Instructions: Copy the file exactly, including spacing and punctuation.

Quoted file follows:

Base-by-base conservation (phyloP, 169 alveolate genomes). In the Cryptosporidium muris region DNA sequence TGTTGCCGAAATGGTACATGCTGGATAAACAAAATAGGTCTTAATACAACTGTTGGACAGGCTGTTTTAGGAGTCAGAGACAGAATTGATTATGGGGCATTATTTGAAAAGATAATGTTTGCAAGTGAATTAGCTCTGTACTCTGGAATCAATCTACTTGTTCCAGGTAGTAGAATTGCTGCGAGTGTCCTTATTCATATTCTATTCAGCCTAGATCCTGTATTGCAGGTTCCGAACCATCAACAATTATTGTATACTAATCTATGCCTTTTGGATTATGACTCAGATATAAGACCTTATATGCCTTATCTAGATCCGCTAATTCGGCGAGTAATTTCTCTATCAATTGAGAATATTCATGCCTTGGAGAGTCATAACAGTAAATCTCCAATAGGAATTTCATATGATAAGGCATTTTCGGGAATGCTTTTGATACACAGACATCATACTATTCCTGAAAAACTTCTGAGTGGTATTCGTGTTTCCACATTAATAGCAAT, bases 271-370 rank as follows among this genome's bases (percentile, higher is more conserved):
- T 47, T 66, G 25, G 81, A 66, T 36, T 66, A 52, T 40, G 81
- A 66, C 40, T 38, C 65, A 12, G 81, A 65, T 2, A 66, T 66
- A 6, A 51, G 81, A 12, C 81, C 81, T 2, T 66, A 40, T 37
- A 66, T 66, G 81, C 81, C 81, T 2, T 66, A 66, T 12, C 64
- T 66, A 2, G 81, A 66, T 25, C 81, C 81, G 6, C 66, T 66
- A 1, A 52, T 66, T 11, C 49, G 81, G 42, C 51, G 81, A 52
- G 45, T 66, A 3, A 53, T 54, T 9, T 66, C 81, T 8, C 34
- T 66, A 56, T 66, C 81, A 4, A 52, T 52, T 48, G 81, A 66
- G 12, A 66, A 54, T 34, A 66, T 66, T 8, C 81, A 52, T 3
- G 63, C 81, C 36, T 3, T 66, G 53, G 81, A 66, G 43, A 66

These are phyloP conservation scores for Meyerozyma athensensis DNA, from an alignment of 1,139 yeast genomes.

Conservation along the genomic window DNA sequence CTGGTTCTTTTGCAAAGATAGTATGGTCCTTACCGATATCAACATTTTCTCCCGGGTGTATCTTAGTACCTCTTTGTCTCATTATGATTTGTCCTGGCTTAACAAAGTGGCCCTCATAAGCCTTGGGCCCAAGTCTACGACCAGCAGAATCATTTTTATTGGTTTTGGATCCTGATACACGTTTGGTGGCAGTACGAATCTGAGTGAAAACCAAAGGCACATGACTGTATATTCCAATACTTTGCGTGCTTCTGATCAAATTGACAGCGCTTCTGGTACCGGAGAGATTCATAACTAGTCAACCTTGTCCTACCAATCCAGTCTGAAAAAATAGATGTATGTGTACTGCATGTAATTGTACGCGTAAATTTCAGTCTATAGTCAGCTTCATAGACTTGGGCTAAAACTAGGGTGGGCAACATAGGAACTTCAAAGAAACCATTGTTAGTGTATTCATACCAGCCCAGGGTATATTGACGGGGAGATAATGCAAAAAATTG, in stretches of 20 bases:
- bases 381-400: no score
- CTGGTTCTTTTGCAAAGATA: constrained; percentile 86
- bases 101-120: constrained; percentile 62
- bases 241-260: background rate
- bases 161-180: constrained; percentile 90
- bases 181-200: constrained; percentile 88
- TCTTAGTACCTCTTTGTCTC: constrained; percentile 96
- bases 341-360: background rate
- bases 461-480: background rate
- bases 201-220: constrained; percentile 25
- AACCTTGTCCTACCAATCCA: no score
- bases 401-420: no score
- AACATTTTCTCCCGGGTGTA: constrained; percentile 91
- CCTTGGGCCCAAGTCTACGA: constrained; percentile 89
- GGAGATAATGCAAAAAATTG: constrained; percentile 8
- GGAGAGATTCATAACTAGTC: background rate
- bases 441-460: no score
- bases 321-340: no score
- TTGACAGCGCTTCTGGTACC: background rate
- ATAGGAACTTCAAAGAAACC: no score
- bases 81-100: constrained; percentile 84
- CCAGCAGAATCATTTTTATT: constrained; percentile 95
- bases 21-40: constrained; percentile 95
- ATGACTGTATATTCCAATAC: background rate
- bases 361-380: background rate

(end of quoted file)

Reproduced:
Base-by-base conservation (phyloP, 169 alveolate genomes). In the Cryptosporidium muris region DNA sequence TGTTGCCGAAATGGTACATGCTGGATAAACAAAATAGGTCTTAATACAACTGTTGGACAGGCTGTTTTAGGAGTCAGAGACAGAATTGATTATGGGGCATTATTTGAAAAGATAATGTTTGCAAGTGAATTAGCTCTGTACTCTGGAATCAATCTACTTGTTCCAGGTAGTAGAATTGCTGCGAGTGTCCTTATTCATATTCTATTCAGCCTAGATCCTGTATTGCAGGTTCCGAACCATCAACAATTATTGTATACTAATCTATGCCTTTTGGATTATGACTCAGATATAAGACCTTATATGCCTTATCTAGATCCGCTAATTCGGCGAGTAATTTCTCTATCAATTGAGAATATTCATGCCTTGGAGAGTCATAACAGTAAATCTCCAATAGGAATTTCATATGATAAGGCATTTTCGGGAATGCTTTTGATACACAGACATCATACTATTCCTGAAAAACTTCTGAGTGGTATTCGTGTTTCCACATTAATAGCAAT, bases 271-370 rank as follows among this genome's bases (percentile, higher is more conserved):
- T 47, T 66, G 25, G 81, A 66, T 36, T 66, A 52, T 40, G 81
- A 66, C 40, T 38, C 65, A 12, G 81, A 65, T 2, A 66, T 66
- A 6, A 51, G 81, A 12, C 81, C 81, T 2, T 66, A 40, T 37
- A 66, T 66, G 81, C 81, C 81, T 2, T 66, A 66, T 12, C 64
- T 66, A 2, G 81, A 66, T 25, C 81, C 81, G 6, C 66, T 66
- A 1, A 52, T 66, T 11, C 49, G 81, G 42, C 51, G 81, A 52
- G 45, T 66, A 3, A 53, T 54, T 9, T 66, C 81, T 8, C 34
- T 66, A 56, T 66, C 81, A 4, A 52, T 52, T 48, G 81, A 66
- G 12, A 66, A 54, T 34, A 66, T 66, T 8, C 81, A 52, T 3
- G 63, C 81, C 36, T 3, T 66, G 53, G 81, A 66, G 43, A 66

These are phyloP conservation scores for Meyerozyma athensensis DNA, from an alignment of 1,139 yeast genomes.

Conservation along the genomic window DNA sequence CTGGTTCTTTTGCAAAGATAGTATGGTCCTTACCGATATCAACATTTTCTCCCGGGTGTATCTTAGTACCTCTTTGTCTCATTATGATTTGTCCTGGCTTAACAAAGTGGCCCTCATAAGCCTTGGGCCCAAGTCTACGACCAGCAGAATCATTTTTATTGGTTTTGGATCCTGATACACGTTTGGTGGCAGTACGAATCTGAGTGAAAACCAAAGGCACATGACTGTATATTCCAATACTTTGCGTGCTTCTGATCAAATTGACAGCGCTTCTGGTACCGGAGAGATTCATAACTAGTCAACCTTGTCCTACCAATCCAGTCTGAAAAAATAGATGTATGTGTACTGCATGTAATTGTACGCGTAAATTTCAGTCTATAGTCAGCTTCATAGACTTGGGCTAAAACTAGGGTGGGCAACATAGGAACTTCAAAGAAACCATTGTTAGTGTATTCATACCAGCCCAGGGTATATTGACGGGGAGATAATGCAAAAAATTG, in stretches of 20 bases:
- bases 381-400: no score
- CTGGTTCTTTTGCAAAGATA: constrained; percentile 86
- bases 101-120: constrained; percentile 62
- bases 241-260: background rate
- bases 161-180: constrained; percentile 90
- bases 181-200: constrained; percentile 88
- TCTTAGTACCTCTTTGTCTC: constrained; percentile 96
- bases 341-360: background rate
- bases 461-480: background rate
- bases 201-220: constrained; percentile 25
- AACCTTGTCCTACCAATCCA: no score
- bases 401-420: no score
- AACATTTTCTCCCGGGTGTA: constrained; percentile 91
- CCTTGGGCCCAAGTCTACGA: constrained; percentile 89
- GGAGATAATGCAAAAAATTG: constrained; percentile 8
- GGAGAGATTCATAACTAGTC: background rate
- bases 441-460: no score
- bases 321-340: no score
- TTGACAGCGCTTCTGGTACC: background rate
- ATAGGAACTTCAAAGAAACC: no score
- bases 81-100: constrained; percentile 84
- CCAGCAGAATCATTTTTATT: constrained; percentile 95
- bases 21-40: constrained; percentile 95
- ATGACTGTATATTCCAATAC: background rate
- bases 361-380: background rate